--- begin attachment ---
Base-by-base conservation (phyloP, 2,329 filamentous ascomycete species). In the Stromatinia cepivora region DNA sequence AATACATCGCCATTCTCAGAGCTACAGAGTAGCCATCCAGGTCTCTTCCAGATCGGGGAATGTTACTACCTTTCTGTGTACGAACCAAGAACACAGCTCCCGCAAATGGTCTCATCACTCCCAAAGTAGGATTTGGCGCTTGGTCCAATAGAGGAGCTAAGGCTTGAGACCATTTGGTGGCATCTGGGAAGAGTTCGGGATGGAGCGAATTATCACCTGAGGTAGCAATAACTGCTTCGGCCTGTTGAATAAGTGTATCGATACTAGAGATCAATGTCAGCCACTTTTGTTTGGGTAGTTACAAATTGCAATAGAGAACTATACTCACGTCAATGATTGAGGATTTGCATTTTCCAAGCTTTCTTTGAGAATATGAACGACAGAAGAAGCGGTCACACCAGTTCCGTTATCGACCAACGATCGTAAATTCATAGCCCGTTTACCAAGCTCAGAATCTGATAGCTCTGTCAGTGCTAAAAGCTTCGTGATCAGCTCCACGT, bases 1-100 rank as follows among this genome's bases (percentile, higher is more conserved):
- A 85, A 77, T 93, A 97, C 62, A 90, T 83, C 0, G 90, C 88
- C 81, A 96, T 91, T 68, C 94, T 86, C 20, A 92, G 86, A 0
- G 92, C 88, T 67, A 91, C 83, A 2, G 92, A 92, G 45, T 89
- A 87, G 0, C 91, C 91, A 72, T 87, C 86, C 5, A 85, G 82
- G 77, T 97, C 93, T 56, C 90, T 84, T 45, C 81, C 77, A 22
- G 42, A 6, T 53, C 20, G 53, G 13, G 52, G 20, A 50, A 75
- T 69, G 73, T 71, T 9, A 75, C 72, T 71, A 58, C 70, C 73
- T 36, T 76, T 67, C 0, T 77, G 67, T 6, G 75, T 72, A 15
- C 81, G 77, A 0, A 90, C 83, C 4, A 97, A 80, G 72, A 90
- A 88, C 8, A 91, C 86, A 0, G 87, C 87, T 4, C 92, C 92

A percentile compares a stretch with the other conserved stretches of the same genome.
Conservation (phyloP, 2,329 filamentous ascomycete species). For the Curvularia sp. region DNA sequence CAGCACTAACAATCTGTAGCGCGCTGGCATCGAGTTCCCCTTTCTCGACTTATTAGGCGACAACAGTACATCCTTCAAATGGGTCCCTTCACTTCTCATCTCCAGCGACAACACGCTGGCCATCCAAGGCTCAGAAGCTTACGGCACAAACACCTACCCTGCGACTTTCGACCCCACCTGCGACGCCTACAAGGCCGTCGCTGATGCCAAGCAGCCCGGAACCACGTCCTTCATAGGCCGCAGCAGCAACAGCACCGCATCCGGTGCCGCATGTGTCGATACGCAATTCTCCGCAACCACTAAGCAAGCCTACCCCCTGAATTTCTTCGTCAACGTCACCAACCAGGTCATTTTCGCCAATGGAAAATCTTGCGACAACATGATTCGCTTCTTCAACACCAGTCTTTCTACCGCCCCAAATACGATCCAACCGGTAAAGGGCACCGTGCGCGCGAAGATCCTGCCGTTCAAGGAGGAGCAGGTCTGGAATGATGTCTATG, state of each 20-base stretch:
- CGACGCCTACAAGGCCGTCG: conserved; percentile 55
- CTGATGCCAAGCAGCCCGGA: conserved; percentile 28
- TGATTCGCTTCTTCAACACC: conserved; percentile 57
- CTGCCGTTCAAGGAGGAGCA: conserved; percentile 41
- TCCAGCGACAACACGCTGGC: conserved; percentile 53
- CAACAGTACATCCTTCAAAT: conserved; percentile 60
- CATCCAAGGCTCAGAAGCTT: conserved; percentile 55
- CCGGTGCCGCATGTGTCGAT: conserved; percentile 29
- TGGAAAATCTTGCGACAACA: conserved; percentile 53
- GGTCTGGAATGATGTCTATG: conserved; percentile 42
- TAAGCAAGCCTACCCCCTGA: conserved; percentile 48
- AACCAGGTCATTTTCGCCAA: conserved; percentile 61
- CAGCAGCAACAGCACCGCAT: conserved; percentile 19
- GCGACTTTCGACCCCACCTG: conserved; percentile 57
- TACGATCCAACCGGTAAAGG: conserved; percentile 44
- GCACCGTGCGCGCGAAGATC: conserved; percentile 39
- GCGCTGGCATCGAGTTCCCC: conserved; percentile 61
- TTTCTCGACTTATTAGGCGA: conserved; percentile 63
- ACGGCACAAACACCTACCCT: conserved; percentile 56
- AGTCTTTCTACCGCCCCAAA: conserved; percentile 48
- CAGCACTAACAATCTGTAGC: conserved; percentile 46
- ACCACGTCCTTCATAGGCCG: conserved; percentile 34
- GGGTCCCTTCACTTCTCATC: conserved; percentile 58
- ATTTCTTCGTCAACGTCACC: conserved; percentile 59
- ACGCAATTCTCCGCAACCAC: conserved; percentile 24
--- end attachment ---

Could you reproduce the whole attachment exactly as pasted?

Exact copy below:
Base-by-base conservation (phyloP, 2,329 filamentous ascomycete species). In the Stromatinia cepivora region DNA sequence AATACATCGCCATTCTCAGAGCTACAGAGTAGCCATCCAGGTCTCTTCCAGATCGGGGAATGTTACTACCTTTCTGTGTACGAACCAAGAACACAGCTCCCGCAAATGGTCTCATCACTCCCAAAGTAGGATTTGGCGCTTGGTCCAATAGAGGAGCTAAGGCTTGAGACCATTTGGTGGCATCTGGGAAGAGTTCGGGATGGAGCGAATTATCACCTGAGGTAGCAATAACTGCTTCGGCCTGTTGAATAAGTGTATCGATACTAGAGATCAATGTCAGCCACTTTTGTTTGGGTAGTTACAAATTGCAATAGAGAACTATACTCACGTCAATGATTGAGGATTTGCATTTTCCAAGCTTTCTTTGAGAATATGAACGACAGAAGAAGCGGTCACACCAGTTCCGTTATCGACCAACGATCGTAAATTCATAGCCCGTTTACCAAGCTCAGAATCTGATAGCTCTGTCAGTGCTAAAAGCTTCGTGATCAGCTCCACGT, bases 1-100 rank as follows among this genome's bases (percentile, higher is more conserved):
- A 85, A 77, T 93, A 97, C 62, A 90, T 83, C 0, G 90, C 88
- C 81, A 96, T 91, T 68, C 94, T 86, C 20, A 92, G 86, A 0
- G 92, C 88, T 67, A 91, C 83, A 2, G 92, A 92, G 45, T 89
- A 87, G 0, C 91, C 91, A 72, T 87, C 86, C 5, A 85, G 82
- G 77, T 97, C 93, T 56, C 90, T 84, T 45, C 81, C 77, A 22
- G 42, A 6, T 53, C 20, G 53, G 13, G 52, G 20, A 50, A 75
- T 69, G 73, T 71, T 9, A 75, C 72, T 71, A 58, C 70, C 73
- T 36, T 76, T 67, C 0, T 77, G 67, T 6, G 75, T 72, A 15
- C 81, G 77, A 0, A 90, C 83, C 4, A 97, A 80, G 72, A 90
- A 88, C 8, A 91, C 86, A 0, G 87, C 87, T 4, C 92, C 92

A percentile compares a stretch with the other conserved stretches of the same genome.
Conservation (phyloP, 2,329 filamentous ascomycete species). For the Curvularia sp. region DNA sequence CAGCACTAACAATCTGTAGCGCGCTGGCATCGAGTTCCCCTTTCTCGACTTATTAGGCGACAACAGTACATCCTTCAAATGGGTCCCTTCACTTCTCATCTCCAGCGACAACACGCTGGCCATCCAAGGCTCAGAAGCTTACGGCACAAACACCTACCCTGCGACTTTCGACCCCACCTGCGACGCCTACAAGGCCGTCGCTGATGCCAAGCAGCCCGGAACCACGTCCTTCATAGGCCGCAGCAGCAACAGCACCGCATCCGGTGCCGCATGTGTCGATACGCAATTCTCCGCAACCACTAAGCAAGCCTACCCCCTGAATTTCTTCGTCAACGTCACCAACCAGGTCATTTTCGCCAATGGAAAATCTTGCGACAACATGATTCGCTTCTTCAACACCAGTCTTTCTACCGCCCCAAATACGATCCAACCGGTAAAGGGCACCGTGCGCGCGAAGATCCTGCCGTTCAAGGAGGAGCAGGTCTGGAATGATGTCTATG, state of each 20-base stretch:
- CGACGCCTACAAGGCCGTCG: conserved; percentile 55
- CTGATGCCAAGCAGCCCGGA: conserved; percentile 28
- TGATTCGCTTCTTCAACACC: conserved; percentile 57
- CTGCCGTTCAAGGAGGAGCA: conserved; percentile 41
- TCCAGCGACAACACGCTGGC: conserved; percentile 53
- CAACAGTACATCCTTCAAAT: conserved; percentile 60
- CATCCAAGGCTCAGAAGCTT: conserved; percentile 55
- CCGGTGCCGCATGTGTCGAT: conserved; percentile 29
- TGGAAAATCTTGCGACAACA: conserved; percentile 53
- GGTCTGGAATGATGTCTATG: conserved; percentile 42
- TAAGCAAGCCTACCCCCTGA: conserved; percentile 48
- AACCAGGTCATTTTCGCCAA: conserved; percentile 61
- CAGCAGCAACAGCACCGCAT: conserved; percentile 19
- GCGACTTTCGACCCCACCTG: conserved; percentile 57
- TACGATCCAACCGGTAAAGG: conserved; percentile 44
- GCACCGTGCGCGCGAAGATC: conserved; percentile 39
- GCGCTGGCATCGAGTTCCCC: conserved; percentile 61
- TTTCTCGACTTATTAGGCGA: conserved; percentile 63
- ACGGCACAAACACCTACCCT: conserved; percentile 56
- AGTCTTTCTACCGCCCCAAA: conserved; percentile 48
- CAGCACTAACAATCTGTAGC: conserved; percentile 46
- ACCACGTCCTTCATAGGCCG: conserved; percentile 34
- GGGTCCCTTCACTTCTCATC: conserved; percentile 58
- ATTTCTTCGTCAACGTCACC: conserved; percentile 59
- ACGCAATTCTCCGCAACCAC: conserved; percentile 24